Several drive-by sources are already chalking up Tillis’s troubles to the “unpopular” Republican majority in the North Carolina General Assembly. Never mind that the average voter can’t name their state representative or state senator.
The N&O’s RobRielleWho is the latest drive-by boob to pile on:
[…] The Republicans have tried to nationalize the race to make it a referendum on the president and the Affordable Care Act, which they call Obamacare. The Democrats have tried to localize it and make it about the legislature and education funding.
So far, the Democrats seem to be winning the argument.
Both Obama and the legislature are unpopular, according to the polls. But this is the fourth election that Republicans have run against Obama and the third election they have run against the president’s health care plan, and both may have lost some of their potency as campaign issues.
Conversely, this is the first statewide election where Democrats will have a chance to express their displeasure at what they view as an overreach by the Republican legislature. This may be the Democratic tea party moment.
The Tillis campaign AND the NCGOP have each made the same mistake: Allowing the BluePrint / Drive-By / Moral Monday / NCDP coalition to frame the debate. We have to give kudos to state Senator Chad Barefoot — A/K/A the $800,000 man — for actually airing commercials defending the record of the GOP majority on Jones Street. There needs to be a LOT more before election day.
Polls have shown people hating Congress AND the General Assembly since the dawn of time. Stupidity, corruption and overreach know no partisan bounds. Suggesting that this is a new phenomenon now that the GOP is in charge is patently dishonest.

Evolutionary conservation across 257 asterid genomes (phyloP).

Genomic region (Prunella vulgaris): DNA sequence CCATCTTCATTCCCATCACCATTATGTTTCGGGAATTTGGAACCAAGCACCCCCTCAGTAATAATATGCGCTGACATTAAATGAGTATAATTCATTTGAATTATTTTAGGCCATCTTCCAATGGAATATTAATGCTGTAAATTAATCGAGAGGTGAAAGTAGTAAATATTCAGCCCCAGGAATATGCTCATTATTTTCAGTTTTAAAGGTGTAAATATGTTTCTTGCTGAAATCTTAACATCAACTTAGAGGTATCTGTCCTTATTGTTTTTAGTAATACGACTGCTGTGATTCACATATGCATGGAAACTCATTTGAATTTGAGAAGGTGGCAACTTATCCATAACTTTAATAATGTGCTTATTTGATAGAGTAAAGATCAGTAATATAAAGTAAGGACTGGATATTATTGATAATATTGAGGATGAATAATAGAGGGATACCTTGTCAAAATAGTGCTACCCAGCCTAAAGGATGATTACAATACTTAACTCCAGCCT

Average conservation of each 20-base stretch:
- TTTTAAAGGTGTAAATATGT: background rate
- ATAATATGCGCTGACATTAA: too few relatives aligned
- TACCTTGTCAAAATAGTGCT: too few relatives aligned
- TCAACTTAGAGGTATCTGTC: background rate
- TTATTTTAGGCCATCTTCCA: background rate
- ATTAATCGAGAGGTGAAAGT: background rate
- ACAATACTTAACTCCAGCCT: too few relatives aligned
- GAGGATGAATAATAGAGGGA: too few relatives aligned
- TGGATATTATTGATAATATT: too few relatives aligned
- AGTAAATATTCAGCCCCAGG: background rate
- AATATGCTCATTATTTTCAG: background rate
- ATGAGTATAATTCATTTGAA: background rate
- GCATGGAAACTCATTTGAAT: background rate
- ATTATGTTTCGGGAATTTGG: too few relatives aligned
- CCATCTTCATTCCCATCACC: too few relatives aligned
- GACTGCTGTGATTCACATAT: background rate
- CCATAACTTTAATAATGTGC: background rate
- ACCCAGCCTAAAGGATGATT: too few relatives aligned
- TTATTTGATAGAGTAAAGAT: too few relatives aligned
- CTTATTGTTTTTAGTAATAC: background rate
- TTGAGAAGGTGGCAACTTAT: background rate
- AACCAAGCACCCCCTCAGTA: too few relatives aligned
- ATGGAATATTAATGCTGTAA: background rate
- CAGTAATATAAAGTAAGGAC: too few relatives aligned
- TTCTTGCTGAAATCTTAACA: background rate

Tillis and the NCGOP have failed to make it clear to voters JUST EXACTLY WHAT the difference is between them and Kay Hagan. Attendance at committee hearings is not going to do it.
National Review’s Ramesh Ponnuru has a very thoughtful piece comparing THIS year’s GOP campaign strategy with that of 1998. His point? In 1998, they ran on the message that THEY were NOT Bill Clinton. No other real agenda was communicated. Republicans were expected to pick up 25 House seats that year. Instead, they lost FIVE.
I heard a caller from California on Rush’s show the other day. He said he asked a Republican US House member from California about why the GOP is not putting forth something akin to the 1994 Contract With America. The congressman’s response? “Oh, we were in the minority then. We’re in charge now.”
If things don’t work out all that well for Republicans this year, you can’t honestly pin it on GOP “overreach.” It can honestly be blamed on that good ol’ American tradition of shooting one’s self in the foot.